BOSTON — Being a successful open source software vendor means striking a
balance between community and customers, according to MySQL CEO Marten
“They are completely different groups with completely different desires,”
Mickos said during his LinuxWorld keynote address here this afternoon. “But
my belief is you can serve both.”
Source: MySQL AB
That doesn’t mean it’s easy.
Without a differentiator, such as set-up, support or updates, there’s no
reason for customers to pay. Charge for the wrong services and community
members will abandon you.
“This is a very fine line to walk. To pay salaries to your employees, you
need to have a revenue stream, but the power of open source is in the
community,” said Mickos, noting that open source advocates provide
invaluable feedback on everything from buggy code to new features.
This week at LinuxWorld, the Swedish open source database maker made two
moves along the community-customer front: a new subscription-based offering; and a certified partner program for the new MySQL
Privately held MySQL has already signed up more than 25 companies to the
partner program, including industry heavyweights like HP
Other vendors, including Red Hat
with the Fedora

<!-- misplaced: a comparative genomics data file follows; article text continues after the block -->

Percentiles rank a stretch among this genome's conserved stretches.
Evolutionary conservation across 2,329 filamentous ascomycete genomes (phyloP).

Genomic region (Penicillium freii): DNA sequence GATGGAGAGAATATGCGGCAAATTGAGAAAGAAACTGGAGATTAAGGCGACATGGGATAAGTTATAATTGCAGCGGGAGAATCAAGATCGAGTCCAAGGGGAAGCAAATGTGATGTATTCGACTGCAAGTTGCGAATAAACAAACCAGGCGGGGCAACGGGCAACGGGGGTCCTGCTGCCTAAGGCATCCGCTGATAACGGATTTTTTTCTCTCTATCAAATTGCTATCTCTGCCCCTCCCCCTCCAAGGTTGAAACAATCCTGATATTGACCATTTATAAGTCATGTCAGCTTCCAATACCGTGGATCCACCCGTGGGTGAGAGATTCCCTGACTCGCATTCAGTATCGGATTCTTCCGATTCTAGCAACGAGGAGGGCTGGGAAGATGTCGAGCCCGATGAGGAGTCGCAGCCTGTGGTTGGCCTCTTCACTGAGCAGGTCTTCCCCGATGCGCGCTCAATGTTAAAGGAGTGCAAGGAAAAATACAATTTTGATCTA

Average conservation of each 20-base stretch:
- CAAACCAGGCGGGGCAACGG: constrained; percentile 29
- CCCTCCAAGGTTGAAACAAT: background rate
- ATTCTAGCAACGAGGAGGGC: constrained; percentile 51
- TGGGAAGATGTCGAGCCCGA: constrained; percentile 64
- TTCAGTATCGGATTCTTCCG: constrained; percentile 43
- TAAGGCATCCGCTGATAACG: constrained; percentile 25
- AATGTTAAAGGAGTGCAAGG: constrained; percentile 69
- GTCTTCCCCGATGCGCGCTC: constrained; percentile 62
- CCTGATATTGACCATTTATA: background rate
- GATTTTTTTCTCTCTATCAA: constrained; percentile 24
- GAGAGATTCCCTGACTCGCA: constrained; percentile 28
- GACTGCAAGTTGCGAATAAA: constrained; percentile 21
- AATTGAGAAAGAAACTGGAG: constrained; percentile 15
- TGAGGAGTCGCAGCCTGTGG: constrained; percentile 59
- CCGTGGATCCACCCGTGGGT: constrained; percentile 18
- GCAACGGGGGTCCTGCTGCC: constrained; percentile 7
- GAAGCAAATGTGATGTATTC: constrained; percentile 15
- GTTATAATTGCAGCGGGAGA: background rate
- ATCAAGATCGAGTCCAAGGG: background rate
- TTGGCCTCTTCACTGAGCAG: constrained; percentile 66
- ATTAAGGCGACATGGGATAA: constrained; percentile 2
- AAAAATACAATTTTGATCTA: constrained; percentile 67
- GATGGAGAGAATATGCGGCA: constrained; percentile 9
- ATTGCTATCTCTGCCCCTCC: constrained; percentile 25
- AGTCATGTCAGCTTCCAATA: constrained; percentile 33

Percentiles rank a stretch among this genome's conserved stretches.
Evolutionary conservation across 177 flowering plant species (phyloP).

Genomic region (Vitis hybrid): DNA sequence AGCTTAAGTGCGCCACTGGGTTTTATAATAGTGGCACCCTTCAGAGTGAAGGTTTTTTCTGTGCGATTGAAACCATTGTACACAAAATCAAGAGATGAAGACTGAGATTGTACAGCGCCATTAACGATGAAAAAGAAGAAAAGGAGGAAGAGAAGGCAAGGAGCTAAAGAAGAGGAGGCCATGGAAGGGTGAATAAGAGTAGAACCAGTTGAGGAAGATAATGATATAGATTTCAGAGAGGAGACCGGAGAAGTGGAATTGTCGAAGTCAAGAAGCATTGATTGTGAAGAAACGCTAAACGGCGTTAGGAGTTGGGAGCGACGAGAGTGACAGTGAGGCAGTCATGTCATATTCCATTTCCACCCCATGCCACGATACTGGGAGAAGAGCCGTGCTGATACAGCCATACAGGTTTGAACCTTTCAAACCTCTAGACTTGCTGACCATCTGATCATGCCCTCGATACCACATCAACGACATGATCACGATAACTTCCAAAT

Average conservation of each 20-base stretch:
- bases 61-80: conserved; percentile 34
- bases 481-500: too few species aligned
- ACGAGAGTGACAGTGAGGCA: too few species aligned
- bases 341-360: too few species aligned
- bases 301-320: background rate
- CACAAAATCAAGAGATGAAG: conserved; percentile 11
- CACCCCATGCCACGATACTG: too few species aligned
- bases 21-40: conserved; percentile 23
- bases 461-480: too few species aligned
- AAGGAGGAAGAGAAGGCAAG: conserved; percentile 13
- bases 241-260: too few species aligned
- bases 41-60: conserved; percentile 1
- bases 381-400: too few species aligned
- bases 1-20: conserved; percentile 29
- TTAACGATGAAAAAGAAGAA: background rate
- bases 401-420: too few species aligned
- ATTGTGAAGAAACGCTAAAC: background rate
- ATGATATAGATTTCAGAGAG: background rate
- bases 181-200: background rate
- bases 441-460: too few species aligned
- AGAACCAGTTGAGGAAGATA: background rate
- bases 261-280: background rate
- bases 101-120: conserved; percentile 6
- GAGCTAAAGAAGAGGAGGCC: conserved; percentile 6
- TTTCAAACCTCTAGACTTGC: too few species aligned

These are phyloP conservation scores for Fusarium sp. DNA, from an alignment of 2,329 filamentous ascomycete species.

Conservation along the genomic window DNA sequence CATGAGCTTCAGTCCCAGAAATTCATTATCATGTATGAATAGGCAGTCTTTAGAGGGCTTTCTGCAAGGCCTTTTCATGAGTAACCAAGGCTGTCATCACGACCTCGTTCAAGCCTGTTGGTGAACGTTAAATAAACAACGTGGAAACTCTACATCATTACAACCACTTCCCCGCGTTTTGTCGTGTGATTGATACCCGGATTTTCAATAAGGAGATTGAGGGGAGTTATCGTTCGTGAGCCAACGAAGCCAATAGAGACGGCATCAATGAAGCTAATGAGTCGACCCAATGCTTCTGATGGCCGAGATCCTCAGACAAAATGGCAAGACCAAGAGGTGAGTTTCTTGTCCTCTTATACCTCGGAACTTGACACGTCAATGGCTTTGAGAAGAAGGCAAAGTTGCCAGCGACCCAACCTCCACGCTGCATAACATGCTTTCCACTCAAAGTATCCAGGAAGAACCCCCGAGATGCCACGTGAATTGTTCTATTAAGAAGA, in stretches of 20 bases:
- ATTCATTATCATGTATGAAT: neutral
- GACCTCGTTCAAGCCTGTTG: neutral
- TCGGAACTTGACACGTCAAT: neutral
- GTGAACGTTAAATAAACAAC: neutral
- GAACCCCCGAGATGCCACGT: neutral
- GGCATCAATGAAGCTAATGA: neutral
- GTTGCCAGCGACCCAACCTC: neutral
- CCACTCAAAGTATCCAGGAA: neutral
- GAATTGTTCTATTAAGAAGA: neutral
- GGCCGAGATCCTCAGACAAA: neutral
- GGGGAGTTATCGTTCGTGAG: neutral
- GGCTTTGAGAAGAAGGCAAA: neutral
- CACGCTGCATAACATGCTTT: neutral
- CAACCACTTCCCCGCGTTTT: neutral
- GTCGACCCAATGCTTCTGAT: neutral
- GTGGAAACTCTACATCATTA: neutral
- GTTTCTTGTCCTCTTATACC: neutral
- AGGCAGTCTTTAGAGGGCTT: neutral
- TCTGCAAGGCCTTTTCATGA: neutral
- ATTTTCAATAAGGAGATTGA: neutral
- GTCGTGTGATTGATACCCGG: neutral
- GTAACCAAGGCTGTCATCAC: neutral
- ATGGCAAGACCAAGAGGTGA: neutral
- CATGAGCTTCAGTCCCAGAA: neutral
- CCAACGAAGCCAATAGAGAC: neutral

Project, and IBM
with the Eclipse Foundation, have done
similar things to try and master the community-customer dynamic, he noted.
“You can never please everybody … but you must have a viable model,”
LinuxWorld Note of Change
Speaking of pleasing everybody, LinuxWorld Conference & Expo is moving again — but this time it’s
a shorter trip.
The show, which is being held here at the Hynes Convention Center this week, will move across town to the new Boston Convention & Exhibition Center next year,
because of a need for more space, Mike Sponseller, a spokesman for
LinuxWorld organizer IDG World Expo, said.
It will be the third venue in as many years for the event. In 2004,
LinuxWorld was held in New York.
Sponseller said this year’s show boasts 180 exhibitors, which is 30 more than last
year’s event. They include heavy hitters such as Red Hat, Novell, IBM and HP.
Official attendance figures aren’t yet available, although he estimates the
crowd of Linux enthusiasts between 6,000 and 7,000 people. Final, audited
numbers will be available in two months.
Next year’s show at the sprawling Boston Convention & Exhibition Center will
take place from April 3-6.